Walk Is Good For Exercise And Brain

Walk Is Good For Exercise

Even a 10-Minute Walk May Be Good for the Brain

Ten minutes of mild exercise can immediately alter how certain parts of the brain communicate and coordinate with one another and improve memory function.

Ten minutes of mild, almost languorous exercise can immediately alter how certain parts of the brain communicate and coordinate with one another and improve memory function, according to an encouraging new neurological study. The findings suggest that exercise does not need to be prolonged or intense to benefit the brain and that the effects can begin far more quickly than many of us might expect.

We already know that exercise can change our brains and minds. The evidence is extensive and growing.

Multiple studies with mice and rats have found that when the animals run on wheels or treadmills, they develop more new brain cells than if they remain sedentary. Many of the new cells are clustered in the hippocampus, a portion of the brain that is essential for memory creation and storage.

The active animals also perform better on tests of learning and memory.

Equivalent experiments examining brain tissue are not possible in people. But some past studies have shown that people who exercise regularly tend to have a larger, healthier hippocampus than those who do not, especially as they grow older. Even one bout of exercise, research suggests, can help most of us to focus and learn better than if we sit still.

 

But these studies usually have involved moderate or vigorous exercise, such as jogging or brisk walking and often for weeks or months at a time.

Whether a single, brief spurt of very easy exercise will produce desirable changes in the brain has remained unclear.

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So for the new study, which was published in September in Proceedings of the National Academy of Sciences, scientists from the University of California, Irvine, and the University of Tsukuba in Japan turned to a group of healthy, young college students.

They recruited students in part because they are easy to come by on college campuses but also because bright, healthy, young men and women should have brains and memories that are functioning well.

For an experiment to produce improvements in their brain function, its effects would need to be potent.

The scientists invited 36 of the students to the lab and had them sit quietly on a stationary bicycle for 10 minutes or, on a separate visit, pedal the bicycle at a pace so gentle it barely raised their heart rates.

In technical terms, the exercise was performed at about 30 percent of each volunteer’s maximum heart rate. By comparison, brisk walking should raise someone’s heart rate to about 50 percent of his or her maximum.

So this exercise was very easy.

It also was short, lasting for only 10 minutes.

Immediately after each session of the sitting or slow pedaling, the students completed a computerized memory test during which they would see a brief picture of, for instance, a tree, followed by a variety of other images and then a new image of either the same tree or a similar one.

The students would press buttons to show whether they thought each image was new or the same as an earlier shot.

The test is difficult, since many of the images closely resemble one another. It requires rapid, deft shuffling through recent memories to decide whether a picture is new or known.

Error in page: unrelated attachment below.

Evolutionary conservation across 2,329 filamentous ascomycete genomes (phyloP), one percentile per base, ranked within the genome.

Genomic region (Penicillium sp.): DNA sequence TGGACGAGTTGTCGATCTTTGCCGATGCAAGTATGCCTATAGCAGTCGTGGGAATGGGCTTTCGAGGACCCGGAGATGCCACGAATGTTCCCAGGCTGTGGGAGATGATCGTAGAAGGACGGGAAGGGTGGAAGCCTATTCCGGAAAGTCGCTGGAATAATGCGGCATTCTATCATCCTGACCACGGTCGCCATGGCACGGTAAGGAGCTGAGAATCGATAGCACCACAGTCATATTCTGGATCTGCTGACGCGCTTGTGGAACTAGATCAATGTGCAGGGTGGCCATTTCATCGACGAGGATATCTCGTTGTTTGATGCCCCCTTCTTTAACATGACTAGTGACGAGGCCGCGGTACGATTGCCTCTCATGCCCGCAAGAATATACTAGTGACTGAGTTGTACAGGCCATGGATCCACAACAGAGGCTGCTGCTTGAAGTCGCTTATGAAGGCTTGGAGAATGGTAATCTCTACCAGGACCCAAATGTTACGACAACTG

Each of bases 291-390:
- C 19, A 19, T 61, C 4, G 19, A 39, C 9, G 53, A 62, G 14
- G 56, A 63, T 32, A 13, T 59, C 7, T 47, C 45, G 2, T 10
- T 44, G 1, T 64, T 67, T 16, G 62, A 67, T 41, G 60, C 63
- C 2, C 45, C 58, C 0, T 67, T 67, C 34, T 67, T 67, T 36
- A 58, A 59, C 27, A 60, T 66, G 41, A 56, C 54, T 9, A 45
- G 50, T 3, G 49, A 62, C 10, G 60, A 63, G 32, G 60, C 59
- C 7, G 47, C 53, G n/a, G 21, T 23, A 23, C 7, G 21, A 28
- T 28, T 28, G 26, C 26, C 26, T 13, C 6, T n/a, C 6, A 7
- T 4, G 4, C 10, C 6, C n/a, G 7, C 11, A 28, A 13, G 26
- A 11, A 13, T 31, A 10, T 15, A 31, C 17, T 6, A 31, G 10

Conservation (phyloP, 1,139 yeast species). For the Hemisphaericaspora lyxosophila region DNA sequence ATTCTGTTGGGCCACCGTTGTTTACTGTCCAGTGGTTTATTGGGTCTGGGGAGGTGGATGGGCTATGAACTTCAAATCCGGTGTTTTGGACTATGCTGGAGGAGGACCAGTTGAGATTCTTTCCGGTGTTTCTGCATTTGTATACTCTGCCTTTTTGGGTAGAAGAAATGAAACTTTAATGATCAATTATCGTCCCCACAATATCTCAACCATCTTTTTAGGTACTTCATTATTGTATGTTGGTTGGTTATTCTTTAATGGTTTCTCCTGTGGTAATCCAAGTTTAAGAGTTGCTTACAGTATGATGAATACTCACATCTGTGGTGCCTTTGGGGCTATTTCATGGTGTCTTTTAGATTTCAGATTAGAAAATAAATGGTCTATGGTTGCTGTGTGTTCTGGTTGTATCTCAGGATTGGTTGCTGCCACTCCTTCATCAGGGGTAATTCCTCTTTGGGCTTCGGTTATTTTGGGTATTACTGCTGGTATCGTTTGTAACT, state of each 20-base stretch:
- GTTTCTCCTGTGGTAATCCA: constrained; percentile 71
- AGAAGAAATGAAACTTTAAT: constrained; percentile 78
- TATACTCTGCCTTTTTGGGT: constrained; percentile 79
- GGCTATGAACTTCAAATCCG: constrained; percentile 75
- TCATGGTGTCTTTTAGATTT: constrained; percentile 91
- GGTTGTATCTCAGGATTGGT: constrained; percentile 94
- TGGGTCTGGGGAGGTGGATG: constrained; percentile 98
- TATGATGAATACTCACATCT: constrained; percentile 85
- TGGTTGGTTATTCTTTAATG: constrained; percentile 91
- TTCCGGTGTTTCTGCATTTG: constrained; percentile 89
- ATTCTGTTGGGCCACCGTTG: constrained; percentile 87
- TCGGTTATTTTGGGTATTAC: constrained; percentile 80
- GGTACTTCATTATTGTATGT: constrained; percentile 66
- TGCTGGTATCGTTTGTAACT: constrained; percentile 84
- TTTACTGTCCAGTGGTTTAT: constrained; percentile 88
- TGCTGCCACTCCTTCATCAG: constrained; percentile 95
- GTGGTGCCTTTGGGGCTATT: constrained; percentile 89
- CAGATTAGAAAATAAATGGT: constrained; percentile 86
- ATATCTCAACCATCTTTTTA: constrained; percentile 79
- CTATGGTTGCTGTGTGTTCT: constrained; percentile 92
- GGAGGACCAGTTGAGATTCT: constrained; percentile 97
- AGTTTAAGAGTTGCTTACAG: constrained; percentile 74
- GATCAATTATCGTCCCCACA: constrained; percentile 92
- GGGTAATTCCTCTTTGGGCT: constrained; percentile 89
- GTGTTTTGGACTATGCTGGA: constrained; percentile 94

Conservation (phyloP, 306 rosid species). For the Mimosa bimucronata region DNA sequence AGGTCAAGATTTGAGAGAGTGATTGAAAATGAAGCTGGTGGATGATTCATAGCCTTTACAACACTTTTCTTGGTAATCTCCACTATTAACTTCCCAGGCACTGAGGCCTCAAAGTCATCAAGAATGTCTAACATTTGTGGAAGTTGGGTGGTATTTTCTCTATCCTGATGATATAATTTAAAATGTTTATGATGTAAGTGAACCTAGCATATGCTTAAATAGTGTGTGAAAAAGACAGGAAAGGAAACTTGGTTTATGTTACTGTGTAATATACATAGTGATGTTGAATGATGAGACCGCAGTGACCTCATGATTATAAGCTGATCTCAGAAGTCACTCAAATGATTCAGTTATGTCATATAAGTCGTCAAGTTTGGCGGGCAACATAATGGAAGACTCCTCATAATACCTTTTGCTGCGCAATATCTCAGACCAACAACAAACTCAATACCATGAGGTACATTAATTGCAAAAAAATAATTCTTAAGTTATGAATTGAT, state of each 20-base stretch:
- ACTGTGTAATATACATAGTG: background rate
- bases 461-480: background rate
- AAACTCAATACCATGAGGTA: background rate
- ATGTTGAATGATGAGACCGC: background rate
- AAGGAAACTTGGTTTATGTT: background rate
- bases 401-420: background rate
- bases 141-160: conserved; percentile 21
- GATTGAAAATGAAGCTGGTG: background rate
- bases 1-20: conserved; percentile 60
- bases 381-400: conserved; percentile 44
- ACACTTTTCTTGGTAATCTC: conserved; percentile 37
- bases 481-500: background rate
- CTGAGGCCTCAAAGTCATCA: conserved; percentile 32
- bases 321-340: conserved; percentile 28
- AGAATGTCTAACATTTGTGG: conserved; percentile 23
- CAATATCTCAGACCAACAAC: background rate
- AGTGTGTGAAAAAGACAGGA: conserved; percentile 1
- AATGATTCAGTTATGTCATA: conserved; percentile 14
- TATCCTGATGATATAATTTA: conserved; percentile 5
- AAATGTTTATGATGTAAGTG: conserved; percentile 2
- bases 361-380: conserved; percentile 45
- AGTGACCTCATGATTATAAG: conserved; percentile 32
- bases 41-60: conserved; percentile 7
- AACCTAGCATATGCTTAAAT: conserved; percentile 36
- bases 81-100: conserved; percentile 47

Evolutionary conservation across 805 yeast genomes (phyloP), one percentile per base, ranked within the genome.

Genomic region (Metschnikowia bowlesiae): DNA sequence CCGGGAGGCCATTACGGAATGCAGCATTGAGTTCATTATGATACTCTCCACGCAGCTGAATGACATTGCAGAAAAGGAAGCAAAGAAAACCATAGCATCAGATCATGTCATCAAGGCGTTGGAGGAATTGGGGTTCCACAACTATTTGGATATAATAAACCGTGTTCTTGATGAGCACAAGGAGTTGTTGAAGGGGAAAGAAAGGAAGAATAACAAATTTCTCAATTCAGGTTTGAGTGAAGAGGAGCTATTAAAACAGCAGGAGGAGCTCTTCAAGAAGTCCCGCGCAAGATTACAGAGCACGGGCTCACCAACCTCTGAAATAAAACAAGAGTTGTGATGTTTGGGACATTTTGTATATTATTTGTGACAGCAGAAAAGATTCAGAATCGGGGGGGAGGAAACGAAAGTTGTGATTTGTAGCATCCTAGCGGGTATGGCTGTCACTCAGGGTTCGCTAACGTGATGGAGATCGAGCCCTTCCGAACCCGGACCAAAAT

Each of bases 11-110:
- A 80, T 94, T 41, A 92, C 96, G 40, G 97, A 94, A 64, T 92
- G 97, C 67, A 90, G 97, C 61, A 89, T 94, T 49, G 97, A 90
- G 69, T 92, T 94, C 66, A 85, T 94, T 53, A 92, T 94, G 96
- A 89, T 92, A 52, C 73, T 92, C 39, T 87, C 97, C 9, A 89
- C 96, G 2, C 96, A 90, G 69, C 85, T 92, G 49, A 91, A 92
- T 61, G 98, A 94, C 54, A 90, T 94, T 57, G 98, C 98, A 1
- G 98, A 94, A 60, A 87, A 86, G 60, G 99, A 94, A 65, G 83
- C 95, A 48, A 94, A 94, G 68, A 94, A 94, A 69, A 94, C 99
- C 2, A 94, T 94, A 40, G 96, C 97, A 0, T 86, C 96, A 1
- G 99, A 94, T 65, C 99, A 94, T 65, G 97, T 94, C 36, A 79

Next, the scientists had each student repeat this sequence — riding or sitting on the bike for 10 minutes and then completing memory testing — but the testing now took place inside an M.R.I. machine that scanned the young people’s brains while they responded to the images.

Then the researchers compared results.

The effects of the exercise, undemanding as it was, were clear. The young people were better at remembering images after they had ridden the bike, especially when the images most closely resembled one another.

 

In other words, the harder their memories had to strain, the better they performed after the exercise.

More unexpected, their brains also worked differently after they had ridden. The M.R.I. scans showed that portions of each student’s hippocampus lit up in synchronized fashion with parts of the brain associated with learning, indicating that these physically separate parts of the brain were better connected now than when the students had not first exercised.

And the greater the coordination between the disparate parts of the brain, the better the students performed on the memory test.

“It was exciting to see those effects occurring so quickly and after such light exercise,” says Michael Yassa, the director of the U.C. Irvine Center for the Neurobiology of Learning and Memory and senior co-author of the new study with Hideaki Soya of the University of Tsukuba.

The findings show that exercise can change people’s brains and minds right away, he says, without requiring weeks of working out. Even better, the exertion required can be so slight as to allow almost anyone, even those who are out of shape or possibly disabled, to complete the exercise.

How, at a molecular level, such gentle exercise affects the brain’s operations is still unknown, he says, although he and his colleagues suspect that changes in blood flow and hormone levels are probably involved.

They hope to explore those issues in future studies and also look at the impacts in younger and older people.

But already, the message is cheering.

“We are not talking about marathons,” he says. “It looks like people can improve their memories with a short walk or an easy session of something like yoga or tai chi.”